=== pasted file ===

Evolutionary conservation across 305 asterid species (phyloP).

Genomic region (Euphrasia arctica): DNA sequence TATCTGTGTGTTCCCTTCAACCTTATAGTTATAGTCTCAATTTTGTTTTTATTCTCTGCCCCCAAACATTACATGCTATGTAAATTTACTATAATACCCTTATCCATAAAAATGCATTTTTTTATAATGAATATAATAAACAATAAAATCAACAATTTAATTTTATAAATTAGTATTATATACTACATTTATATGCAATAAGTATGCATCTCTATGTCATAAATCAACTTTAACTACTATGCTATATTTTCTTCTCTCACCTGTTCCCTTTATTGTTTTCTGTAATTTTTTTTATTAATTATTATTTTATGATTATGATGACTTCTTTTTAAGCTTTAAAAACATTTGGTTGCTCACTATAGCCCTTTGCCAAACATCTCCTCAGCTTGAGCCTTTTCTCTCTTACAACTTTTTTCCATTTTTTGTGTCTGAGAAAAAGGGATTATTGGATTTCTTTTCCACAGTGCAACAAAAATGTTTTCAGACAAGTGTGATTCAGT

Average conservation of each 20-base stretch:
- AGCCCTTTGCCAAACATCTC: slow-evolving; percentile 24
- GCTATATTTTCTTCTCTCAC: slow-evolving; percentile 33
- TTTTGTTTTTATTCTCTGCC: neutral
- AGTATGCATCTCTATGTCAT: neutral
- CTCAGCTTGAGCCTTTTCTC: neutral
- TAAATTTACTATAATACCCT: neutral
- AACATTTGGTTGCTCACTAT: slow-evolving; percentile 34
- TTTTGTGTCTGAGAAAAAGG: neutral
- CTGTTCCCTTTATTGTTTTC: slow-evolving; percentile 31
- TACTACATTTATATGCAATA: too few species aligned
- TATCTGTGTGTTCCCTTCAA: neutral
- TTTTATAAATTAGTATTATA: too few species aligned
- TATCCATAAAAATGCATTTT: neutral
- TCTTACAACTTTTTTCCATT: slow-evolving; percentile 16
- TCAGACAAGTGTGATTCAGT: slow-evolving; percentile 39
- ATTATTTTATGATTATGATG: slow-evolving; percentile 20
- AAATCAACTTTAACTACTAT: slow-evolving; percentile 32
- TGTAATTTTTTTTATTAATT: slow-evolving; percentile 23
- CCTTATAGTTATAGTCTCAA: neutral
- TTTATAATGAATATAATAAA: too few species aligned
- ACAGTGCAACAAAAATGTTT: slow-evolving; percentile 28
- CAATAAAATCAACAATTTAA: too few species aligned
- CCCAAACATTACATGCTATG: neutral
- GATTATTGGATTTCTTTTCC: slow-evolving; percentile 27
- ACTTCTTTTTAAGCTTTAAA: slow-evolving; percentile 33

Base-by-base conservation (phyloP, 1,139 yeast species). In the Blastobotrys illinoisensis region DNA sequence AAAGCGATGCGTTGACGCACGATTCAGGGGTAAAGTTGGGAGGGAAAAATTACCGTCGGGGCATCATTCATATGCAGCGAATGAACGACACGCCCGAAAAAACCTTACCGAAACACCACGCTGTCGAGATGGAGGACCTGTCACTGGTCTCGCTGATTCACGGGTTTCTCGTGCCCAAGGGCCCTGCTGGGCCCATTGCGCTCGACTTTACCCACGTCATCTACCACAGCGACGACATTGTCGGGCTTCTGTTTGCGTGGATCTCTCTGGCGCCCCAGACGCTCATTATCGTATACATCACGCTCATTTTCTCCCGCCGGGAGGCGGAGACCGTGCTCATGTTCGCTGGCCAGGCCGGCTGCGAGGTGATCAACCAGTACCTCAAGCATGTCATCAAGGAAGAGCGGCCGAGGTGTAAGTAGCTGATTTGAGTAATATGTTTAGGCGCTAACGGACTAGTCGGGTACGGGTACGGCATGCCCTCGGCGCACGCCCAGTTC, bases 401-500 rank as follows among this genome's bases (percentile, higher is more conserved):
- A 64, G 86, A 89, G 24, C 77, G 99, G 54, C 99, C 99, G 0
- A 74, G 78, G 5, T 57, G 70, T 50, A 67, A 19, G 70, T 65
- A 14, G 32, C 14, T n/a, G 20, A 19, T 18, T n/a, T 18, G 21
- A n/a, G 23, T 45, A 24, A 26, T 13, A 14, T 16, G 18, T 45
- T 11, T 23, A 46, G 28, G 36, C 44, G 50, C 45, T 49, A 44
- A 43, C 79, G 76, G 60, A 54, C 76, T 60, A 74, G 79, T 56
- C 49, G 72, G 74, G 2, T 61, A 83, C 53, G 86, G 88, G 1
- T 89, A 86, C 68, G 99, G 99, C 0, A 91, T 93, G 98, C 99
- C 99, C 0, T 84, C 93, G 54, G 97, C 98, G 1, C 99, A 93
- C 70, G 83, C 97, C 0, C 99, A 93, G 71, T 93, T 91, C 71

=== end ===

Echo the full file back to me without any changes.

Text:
Evolutionary conservation across 305 asterid species (phyloP).

Genomic region (Euphrasia arctica): DNA sequence TATCTGTGTGTTCCCTTCAACCTTATAGTTATAGTCTCAATTTTGTTTTTATTCTCTGCCCCCAAACATTACATGCTATGTAAATTTACTATAATACCCTTATCCATAAAAATGCATTTTTTTATAATGAATATAATAAACAATAAAATCAACAATTTAATTTTATAAATTAGTATTATATACTACATTTATATGCAATAAGTATGCATCTCTATGTCATAAATCAACTTTAACTACTATGCTATATTTTCTTCTCTCACCTGTTCCCTTTATTGTTTTCTGTAATTTTTTTTATTAATTATTATTTTATGATTATGATGACTTCTTTTTAAGCTTTAAAAACATTTGGTTGCTCACTATAGCCCTTTGCCAAACATCTCCTCAGCTTGAGCCTTTTCTCTCTTACAACTTTTTTCCATTTTTTGTGTCTGAGAAAAAGGGATTATTGGATTTCTTTTCCACAGTGCAACAAAAATGTTTTCAGACAAGTGTGATTCAGT

Average conservation of each 20-base stretch:
- AGCCCTTTGCCAAACATCTC: slow-evolving; percentile 24
- GCTATATTTTCTTCTCTCAC: slow-evolving; percentile 33
- TTTTGTTTTTATTCTCTGCC: neutral
- AGTATGCATCTCTATGTCAT: neutral
- CTCAGCTTGAGCCTTTTCTC: neutral
- TAAATTTACTATAATACCCT: neutral
- AACATTTGGTTGCTCACTAT: slow-evolving; percentile 34
- TTTTGTGTCTGAGAAAAAGG: neutral
- CTGTTCCCTTTATTGTTTTC: slow-evolving; percentile 31
- TACTACATTTATATGCAATA: too few species aligned
- TATCTGTGTGTTCCCTTCAA: neutral
- TTTTATAAATTAGTATTATA: too few species aligned
- TATCCATAAAAATGCATTTT: neutral
- TCTTACAACTTTTTTCCATT: slow-evolving; percentile 16
- TCAGACAAGTGTGATTCAGT: slow-evolving; percentile 39
- ATTATTTTATGATTATGATG: slow-evolving; percentile 20
- AAATCAACTTTAACTACTAT: slow-evolving; percentile 32
- TGTAATTTTTTTTATTAATT: slow-evolving; percentile 23
- CCTTATAGTTATAGTCTCAA: neutral
- TTTATAATGAATATAATAAA: too few species aligned
- ACAGTGCAACAAAAATGTTT: slow-evolving; percentile 28
- CAATAAAATCAACAATTTAA: too few species aligned
- CCCAAACATTACATGCTATG: neutral
- GATTATTGGATTTCTTTTCC: slow-evolving; percentile 27
- ACTTCTTTTTAAGCTTTAAA: slow-evolving; percentile 33

Base-by-base conservation (phyloP, 1,139 yeast species). In the Blastobotrys illinoisensis region DNA sequence AAAGCGATGCGTTGACGCACGATTCAGGGGTAAAGTTGGGAGGGAAAAATTACCGTCGGGGCATCATTCATATGCAGCGAATGAACGACACGCCCGAAAAAACCTTACCGAAACACCACGCTGTCGAGATGGAGGACCTGTCACTGGTCTCGCTGATTCACGGGTTTCTCGTGCCCAAGGGCCCTGCTGGGCCCATTGCGCTCGACTTTACCCACGTCATCTACCACAGCGACGACATTGTCGGGCTTCTGTTTGCGTGGATCTCTCTGGCGCCCCAGACGCTCATTATCGTATACATCACGCTCATTTTCTCCCGCCGGGAGGCGGAGACCGTGCTCATGTTCGCTGGCCAGGCCGGCTGCGAGGTGATCAACCAGTACCTCAAGCATGTCATCAAGGAAGAGCGGCCGAGGTGTAAGTAGCTGATTTGAGTAATATGTTTAGGCGCTAACGGACTAGTCGGGTACGGGTACGGCATGCCCTCGGCGCACGCCCAGTTC, bases 401-500 rank as follows among this genome's bases (percentile, higher is more conserved):
- A 64, G 86, A 89, G 24, C 77, G 99, G 54, C 99, C 99, G 0
- A 74, G 78, G 5, T 57, G 70, T 50, A 67, A 19, G 70, T 65
- A 14, G 32, C 14, T n/a, G 20, A 19, T 18, T n/a, T 18, G 21
- A n/a, G 23, T 45, A 24, A 26, T 13, A 14, T 16, G 18, T 45
- T 11, T 23, A 46, G 28, G 36, C 44, G 50, C 45, T 49, A 44
- A 43, C 79, G 76, G 60, A 54, C 76, T 60, A 74, G 79, T 56
- C 49, G 72, G 74, G 2, T 61, A 83, C 53, G 86, G 88, G 1
- T 89, A 86, C 68, G 99, G 99, C 0, A 91, T 93, G 98, C 99
- C 99, C 0, T 84, C 93, G 54, G 97, C 98, G 1, C 99, A 93
- C 70, G 83, C 97, C 0, C 99, A 93, G 71, T 93, T 91, C 71